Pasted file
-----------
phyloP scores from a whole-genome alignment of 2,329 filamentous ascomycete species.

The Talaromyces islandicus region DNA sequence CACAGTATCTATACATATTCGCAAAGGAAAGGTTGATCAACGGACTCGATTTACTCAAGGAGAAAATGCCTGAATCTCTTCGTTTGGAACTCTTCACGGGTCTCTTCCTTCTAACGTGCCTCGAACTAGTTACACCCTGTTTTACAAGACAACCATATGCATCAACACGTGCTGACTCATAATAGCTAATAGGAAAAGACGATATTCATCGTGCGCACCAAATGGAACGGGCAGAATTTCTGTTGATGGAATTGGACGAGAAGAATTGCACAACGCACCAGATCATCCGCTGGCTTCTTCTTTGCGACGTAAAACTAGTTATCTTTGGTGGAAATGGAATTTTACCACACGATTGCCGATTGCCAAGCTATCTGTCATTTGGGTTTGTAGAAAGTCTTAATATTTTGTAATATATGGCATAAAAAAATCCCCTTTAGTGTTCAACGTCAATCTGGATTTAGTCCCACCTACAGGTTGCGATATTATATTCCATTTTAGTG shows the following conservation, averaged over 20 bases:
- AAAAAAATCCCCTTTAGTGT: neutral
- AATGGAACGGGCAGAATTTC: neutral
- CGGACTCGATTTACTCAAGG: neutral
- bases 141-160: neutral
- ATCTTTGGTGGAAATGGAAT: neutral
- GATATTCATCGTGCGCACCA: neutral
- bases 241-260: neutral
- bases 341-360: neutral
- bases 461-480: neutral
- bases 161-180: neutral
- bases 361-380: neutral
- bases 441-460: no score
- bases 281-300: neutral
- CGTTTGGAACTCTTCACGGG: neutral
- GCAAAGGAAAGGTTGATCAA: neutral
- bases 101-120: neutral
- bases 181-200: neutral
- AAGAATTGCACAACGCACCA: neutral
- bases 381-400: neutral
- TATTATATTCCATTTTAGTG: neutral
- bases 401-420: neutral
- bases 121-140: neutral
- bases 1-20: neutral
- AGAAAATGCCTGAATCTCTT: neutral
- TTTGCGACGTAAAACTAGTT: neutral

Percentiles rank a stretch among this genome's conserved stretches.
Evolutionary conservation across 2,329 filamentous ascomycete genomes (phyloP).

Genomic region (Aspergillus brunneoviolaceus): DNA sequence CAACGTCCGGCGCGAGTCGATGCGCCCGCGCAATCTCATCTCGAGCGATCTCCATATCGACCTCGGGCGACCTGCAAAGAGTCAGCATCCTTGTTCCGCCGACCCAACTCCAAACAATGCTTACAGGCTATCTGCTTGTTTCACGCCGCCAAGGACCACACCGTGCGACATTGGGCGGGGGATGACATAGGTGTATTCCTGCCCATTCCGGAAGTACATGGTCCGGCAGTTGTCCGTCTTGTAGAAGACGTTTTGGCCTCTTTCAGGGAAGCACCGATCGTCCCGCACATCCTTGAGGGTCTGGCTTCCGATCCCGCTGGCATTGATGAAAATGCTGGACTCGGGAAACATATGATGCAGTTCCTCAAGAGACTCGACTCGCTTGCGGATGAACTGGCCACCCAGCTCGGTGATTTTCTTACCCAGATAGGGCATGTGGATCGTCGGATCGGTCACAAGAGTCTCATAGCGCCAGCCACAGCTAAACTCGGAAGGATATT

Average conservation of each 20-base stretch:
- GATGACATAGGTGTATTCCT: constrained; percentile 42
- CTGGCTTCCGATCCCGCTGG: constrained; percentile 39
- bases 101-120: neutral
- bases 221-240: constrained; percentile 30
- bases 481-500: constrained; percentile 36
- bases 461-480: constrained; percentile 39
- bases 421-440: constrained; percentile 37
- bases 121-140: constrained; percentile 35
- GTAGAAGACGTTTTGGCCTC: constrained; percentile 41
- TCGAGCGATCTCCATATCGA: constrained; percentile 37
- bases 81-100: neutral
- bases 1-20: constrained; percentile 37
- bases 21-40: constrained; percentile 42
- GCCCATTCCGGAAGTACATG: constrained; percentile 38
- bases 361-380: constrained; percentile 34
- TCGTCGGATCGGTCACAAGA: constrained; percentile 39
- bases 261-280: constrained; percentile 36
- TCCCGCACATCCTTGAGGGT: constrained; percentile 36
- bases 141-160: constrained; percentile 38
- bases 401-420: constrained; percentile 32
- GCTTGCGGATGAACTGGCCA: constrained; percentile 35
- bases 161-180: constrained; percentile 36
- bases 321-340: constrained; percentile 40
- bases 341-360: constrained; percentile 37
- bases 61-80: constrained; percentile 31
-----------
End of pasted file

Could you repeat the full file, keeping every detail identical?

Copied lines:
phyloP scores from a whole-genome alignment of 2,329 filamentous ascomycete species.

The Talaromyces islandicus region DNA sequence CACAGTATCTATACATATTCGCAAAGGAAAGGTTGATCAACGGACTCGATTTACTCAAGGAGAAAATGCCTGAATCTCTTCGTTTGGAACTCTTCACGGGTCTCTTCCTTCTAACGTGCCTCGAACTAGTTACACCCTGTTTTACAAGACAACCATATGCATCAACACGTGCTGACTCATAATAGCTAATAGGAAAAGACGATATTCATCGTGCGCACCAAATGGAACGGGCAGAATTTCTGTTGATGGAATTGGACGAGAAGAATTGCACAACGCACCAGATCATCCGCTGGCTTCTTCTTTGCGACGTAAAACTAGTTATCTTTGGTGGAAATGGAATTTTACCACACGATTGCCGATTGCCAAGCTATCTGTCATTTGGGTTTGTAGAAAGTCTTAATATTTTGTAATATATGGCATAAAAAAATCCCCTTTAGTGTTCAACGTCAATCTGGATTTAGTCCCACCTACAGGTTGCGATATTATATTCCATTTTAGTG shows the following conservation, averaged over 20 bases:
- AAAAAAATCCCCTTTAGTGT: neutral
- AATGGAACGGGCAGAATTTC: neutral
- CGGACTCGATTTACTCAAGG: neutral
- bases 141-160: neutral
- ATCTTTGGTGGAAATGGAAT: neutral
- GATATTCATCGTGCGCACCA: neutral
- bases 241-260: neutral
- bases 341-360: neutral
- bases 461-480: neutral
- bases 161-180: neutral
- bases 361-380: neutral
- bases 441-460: no score
- bases 281-300: neutral
- CGTTTGGAACTCTTCACGGG: neutral
- GCAAAGGAAAGGTTGATCAA: neutral
- bases 101-120: neutral
- bases 181-200: neutral
- AAGAATTGCACAACGCACCA: neutral
- bases 381-400: neutral
- TATTATATTCCATTTTAGTG: neutral
- bases 401-420: neutral
- bases 121-140: neutral
- bases 1-20: neutral
- AGAAAATGCCTGAATCTCTT: neutral
- TTTGCGACGTAAAACTAGTT: neutral

Percentiles rank a stretch among this genome's conserved stretches.
Evolutionary conservation across 2,329 filamentous ascomycete genomes (phyloP).

Genomic region (Aspergillus brunneoviolaceus): DNA sequence CAACGTCCGGCGCGAGTCGATGCGCCCGCGCAATCTCATCTCGAGCGATCTCCATATCGACCTCGGGCGACCTGCAAAGAGTCAGCATCCTTGTTCCGCCGACCCAACTCCAAACAATGCTTACAGGCTATCTGCTTGTTTCACGCCGCCAAGGACCACACCGTGCGACATTGGGCGGGGGATGACATAGGTGTATTCCTGCCCATTCCGGAAGTACATGGTCCGGCAGTTGTCCGTCTTGTAGAAGACGTTTTGGCCTCTTTCAGGGAAGCACCGATCGTCCCGCACATCCTTGAGGGTCTGGCTTCCGATCCCGCTGGCATTGATGAAAATGCTGGACTCGGGAAACATATGATGCAGTTCCTCAAGAGACTCGACTCGCTTGCGGATGAACTGGCCACCCAGCTCGGTGATTTTCTTACCCAGATAGGGCATGTGGATCGTCGGATCGGTCACAAGAGTCTCATAGCGCCAGCCACAGCTAAACTCGGAAGGATATT

Average conservation of each 20-base stretch:
- GATGACATAGGTGTATTCCT: constrained; percentile 42
- CTGGCTTCCGATCCCGCTGG: constrained; percentile 39
- bases 101-120: neutral
- bases 221-240: constrained; percentile 30
- bases 481-500: constrained; percentile 36
- bases 461-480: constrained; percentile 39
- bases 421-440: constrained; percentile 37
- bases 121-140: constrained; percentile 35
- GTAGAAGACGTTTTGGCCTC: constrained; percentile 41
- TCGAGCGATCTCCATATCGA: constrained; percentile 37
- bases 81-100: neutral
- bases 1-20: constrained; percentile 37
- bases 21-40: constrained; percentile 42
- GCCCATTCCGGAAGTACATG: constrained; percentile 38
- bases 361-380: constrained; percentile 34
- TCGTCGGATCGGTCACAAGA: constrained; percentile 39
- bases 261-280: constrained; percentile 36
- TCCCGCACATCCTTGAGGGT: constrained; percentile 36
- bases 141-160: constrained; percentile 38
- bases 401-420: constrained; percentile 32
- GCTTGCGGATGAACTGGCCA: constrained; percentile 35
- bases 161-180: constrained; percentile 36
- bases 321-340: constrained; percentile 40
- bases 341-360: constrained; percentile 37
- bases 61-80: constrained; percentile 31